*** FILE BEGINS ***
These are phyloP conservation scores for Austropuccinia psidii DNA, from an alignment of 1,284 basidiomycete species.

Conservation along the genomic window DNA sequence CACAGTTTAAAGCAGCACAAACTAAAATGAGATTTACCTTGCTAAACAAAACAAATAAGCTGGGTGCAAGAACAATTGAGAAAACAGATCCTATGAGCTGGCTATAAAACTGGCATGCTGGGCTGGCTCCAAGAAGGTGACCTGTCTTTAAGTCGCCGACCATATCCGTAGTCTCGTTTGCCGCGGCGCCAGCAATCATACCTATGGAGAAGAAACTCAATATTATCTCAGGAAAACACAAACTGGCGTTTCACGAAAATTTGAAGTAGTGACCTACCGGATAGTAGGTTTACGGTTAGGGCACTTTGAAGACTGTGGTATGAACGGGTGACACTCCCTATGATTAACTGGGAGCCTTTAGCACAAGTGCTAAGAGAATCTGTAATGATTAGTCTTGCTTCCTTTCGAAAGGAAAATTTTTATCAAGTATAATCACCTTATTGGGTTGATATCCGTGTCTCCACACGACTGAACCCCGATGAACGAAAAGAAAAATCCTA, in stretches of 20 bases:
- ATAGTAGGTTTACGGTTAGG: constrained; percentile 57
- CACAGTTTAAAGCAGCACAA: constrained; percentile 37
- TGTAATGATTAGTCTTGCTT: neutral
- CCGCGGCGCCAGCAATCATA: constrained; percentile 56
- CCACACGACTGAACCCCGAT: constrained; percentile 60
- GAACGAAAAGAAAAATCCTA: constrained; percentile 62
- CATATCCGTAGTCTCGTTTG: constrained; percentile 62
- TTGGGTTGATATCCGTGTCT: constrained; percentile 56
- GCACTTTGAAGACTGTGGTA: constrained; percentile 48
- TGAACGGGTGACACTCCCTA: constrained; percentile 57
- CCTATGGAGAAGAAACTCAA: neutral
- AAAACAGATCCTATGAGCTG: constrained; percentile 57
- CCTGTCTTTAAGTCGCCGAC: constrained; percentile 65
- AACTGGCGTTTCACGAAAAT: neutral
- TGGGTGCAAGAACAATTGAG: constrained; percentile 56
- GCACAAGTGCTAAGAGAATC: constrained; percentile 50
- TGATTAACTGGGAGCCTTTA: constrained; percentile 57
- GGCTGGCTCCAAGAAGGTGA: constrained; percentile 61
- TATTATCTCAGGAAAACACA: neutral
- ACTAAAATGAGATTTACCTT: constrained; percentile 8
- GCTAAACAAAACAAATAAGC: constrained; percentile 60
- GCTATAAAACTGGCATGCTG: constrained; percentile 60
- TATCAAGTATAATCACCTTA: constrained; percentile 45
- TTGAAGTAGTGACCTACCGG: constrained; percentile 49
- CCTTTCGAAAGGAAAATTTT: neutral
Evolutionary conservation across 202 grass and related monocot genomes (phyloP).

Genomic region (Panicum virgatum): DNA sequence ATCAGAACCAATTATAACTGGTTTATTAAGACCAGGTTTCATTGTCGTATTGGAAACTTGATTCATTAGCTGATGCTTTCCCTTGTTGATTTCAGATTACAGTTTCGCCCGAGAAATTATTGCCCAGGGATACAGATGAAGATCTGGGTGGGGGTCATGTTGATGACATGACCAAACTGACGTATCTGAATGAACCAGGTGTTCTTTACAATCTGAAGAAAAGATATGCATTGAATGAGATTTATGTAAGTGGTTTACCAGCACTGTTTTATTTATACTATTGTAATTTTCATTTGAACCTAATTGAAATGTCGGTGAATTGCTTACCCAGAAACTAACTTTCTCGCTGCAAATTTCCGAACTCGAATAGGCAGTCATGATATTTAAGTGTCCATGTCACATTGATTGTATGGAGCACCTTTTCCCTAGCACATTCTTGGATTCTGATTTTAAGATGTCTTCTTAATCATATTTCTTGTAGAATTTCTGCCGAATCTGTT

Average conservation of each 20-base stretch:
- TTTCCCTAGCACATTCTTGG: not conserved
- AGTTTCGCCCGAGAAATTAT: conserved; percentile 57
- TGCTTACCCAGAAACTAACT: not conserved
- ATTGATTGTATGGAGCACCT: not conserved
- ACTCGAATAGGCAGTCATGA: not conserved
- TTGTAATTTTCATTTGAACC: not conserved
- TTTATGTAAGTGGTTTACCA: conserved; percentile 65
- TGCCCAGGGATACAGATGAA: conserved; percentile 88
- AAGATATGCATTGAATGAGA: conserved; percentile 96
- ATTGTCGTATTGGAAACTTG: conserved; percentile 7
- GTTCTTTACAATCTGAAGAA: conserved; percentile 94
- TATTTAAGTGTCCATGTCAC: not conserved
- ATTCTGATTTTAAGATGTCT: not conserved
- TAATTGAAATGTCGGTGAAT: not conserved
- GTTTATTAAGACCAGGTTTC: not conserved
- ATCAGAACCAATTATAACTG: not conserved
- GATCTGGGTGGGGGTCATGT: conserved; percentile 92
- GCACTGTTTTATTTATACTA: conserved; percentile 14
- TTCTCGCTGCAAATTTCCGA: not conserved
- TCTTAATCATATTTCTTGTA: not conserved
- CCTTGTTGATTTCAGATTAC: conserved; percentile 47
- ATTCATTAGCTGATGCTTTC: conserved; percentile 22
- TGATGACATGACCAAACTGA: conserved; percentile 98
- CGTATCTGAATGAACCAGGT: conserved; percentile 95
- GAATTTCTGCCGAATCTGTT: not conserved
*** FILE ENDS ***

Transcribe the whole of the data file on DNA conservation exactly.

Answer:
These are phyloP conservation scores for Austropuccinia psidii DNA, from an alignment of 1,284 basidiomycete species.

Conservation along the genomic window DNA sequence CACAGTTTAAAGCAGCACAAACTAAAATGAGATTTACCTTGCTAAACAAAACAAATAAGCTGGGTGCAAGAACAATTGAGAAAACAGATCCTATGAGCTGGCTATAAAACTGGCATGCTGGGCTGGCTCCAAGAAGGTGACCTGTCTTTAAGTCGCCGACCATATCCGTAGTCTCGTTTGCCGCGGCGCCAGCAATCATACCTATGGAGAAGAAACTCAATATTATCTCAGGAAAACACAAACTGGCGTTTCACGAAAATTTGAAGTAGTGACCTACCGGATAGTAGGTTTACGGTTAGGGCACTTTGAAGACTGTGGTATGAACGGGTGACACTCCCTATGATTAACTGGGAGCCTTTAGCACAAGTGCTAAGAGAATCTGTAATGATTAGTCTTGCTTCCTTTCGAAAGGAAAATTTTTATCAAGTATAATCACCTTATTGGGTTGATATCCGTGTCTCCACACGACTGAACCCCGATGAACGAAAAGAAAAATCCTA, in stretches of 20 bases:
- ATAGTAGGTTTACGGTTAGG: constrained; percentile 57
- CACAGTTTAAAGCAGCACAA: constrained; percentile 37
- TGTAATGATTAGTCTTGCTT: neutral
- CCGCGGCGCCAGCAATCATA: constrained; percentile 56
- CCACACGACTGAACCCCGAT: constrained; percentile 60
- GAACGAAAAGAAAAATCCTA: constrained; percentile 62
- CATATCCGTAGTCTCGTTTG: constrained; percentile 62
- TTGGGTTGATATCCGTGTCT: constrained; percentile 56
- GCACTTTGAAGACTGTGGTA: constrained; percentile 48
- TGAACGGGTGACACTCCCTA: constrained; percentile 57
- CCTATGGAGAAGAAACTCAA: neutral
- AAAACAGATCCTATGAGCTG: constrained; percentile 57
- CCTGTCTTTAAGTCGCCGAC: constrained; percentile 65
- AACTGGCGTTTCACGAAAAT: neutral
- TGGGTGCAAGAACAATTGAG: constrained; percentile 56
- GCACAAGTGCTAAGAGAATC: constrained; percentile 50
- TGATTAACTGGGAGCCTTTA: constrained; percentile 57
- GGCTGGCTCCAAGAAGGTGA: constrained; percentile 61
- TATTATCTCAGGAAAACACA: neutral
- ACTAAAATGAGATTTACCTT: constrained; percentile 8
- GCTAAACAAAACAAATAAGC: constrained; percentile 60
- GCTATAAAACTGGCATGCTG: constrained; percentile 60
- TATCAAGTATAATCACCTTA: constrained; percentile 45
- TTGAAGTAGTGACCTACCGG: constrained; percentile 49
- CCTTTCGAAAGGAAAATTTT: neutral
Evolutionary conservation across 202 grass and related monocot genomes (phyloP).

Genomic region (Panicum virgatum): DNA sequence ATCAGAACCAATTATAACTGGTTTATTAAGACCAGGTTTCATTGTCGTATTGGAAACTTGATTCATTAGCTGATGCTTTCCCTTGTTGATTTCAGATTACAGTTTCGCCCGAGAAATTATTGCCCAGGGATACAGATGAAGATCTGGGTGGGGGTCATGTTGATGACATGACCAAACTGACGTATCTGAATGAACCAGGTGTTCTTTACAATCTGAAGAAAAGATATGCATTGAATGAGATTTATGTAAGTGGTTTACCAGCACTGTTTTATTTATACTATTGTAATTTTCATTTGAACCTAATTGAAATGTCGGTGAATTGCTTACCCAGAAACTAACTTTCTCGCTGCAAATTTCCGAACTCGAATAGGCAGTCATGATATTTAAGTGTCCATGTCACATTGATTGTATGGAGCACCTTTTCCCTAGCACATTCTTGGATTCTGATTTTAAGATGTCTTCTTAATCATATTTCTTGTAGAATTTCTGCCGAATCTGTT

Average conservation of each 20-base stretch:
- TTTCCCTAGCACATTCTTGG: not conserved
- AGTTTCGCCCGAGAAATTAT: conserved; percentile 57
- TGCTTACCCAGAAACTAACT: not conserved
- ATTGATTGTATGGAGCACCT: not conserved
- ACTCGAATAGGCAGTCATGA: not conserved
- TTGTAATTTTCATTTGAACC: not conserved
- TTTATGTAAGTGGTTTACCA: conserved; percentile 65
- TGCCCAGGGATACAGATGAA: conserved; percentile 88
- AAGATATGCATTGAATGAGA: conserved; percentile 96
- ATTGTCGTATTGGAAACTTG: conserved; percentile 7
- GTTCTTTACAATCTGAAGAA: conserved; percentile 94
- TATTTAAGTGTCCATGTCAC: not conserved
- ATTCTGATTTTAAGATGTCT: not conserved
- TAATTGAAATGTCGGTGAAT: not conserved
- GTTTATTAAGACCAGGTTTC: not conserved
- ATCAGAACCAATTATAACTG: not conserved
- GATCTGGGTGGGGGTCATGT: conserved; percentile 92
- GCACTGTTTTATTTATACTA: conserved; percentile 14
- TTCTCGCTGCAAATTTCCGA: not conserved
- TCTTAATCATATTTCTTGTA: not conserved
- CCTTGTTGATTTCAGATTAC: conserved; percentile 47
- ATTCATTAGCTGATGCTTTC: conserved; percentile 22
- TGATGACATGACCAAACTGA: conserved; percentile 98
- CGTATCTGAATGAACCAGGT: conserved; percentile 95
- GAATTTCTGCCGAATCTGTT: not conserved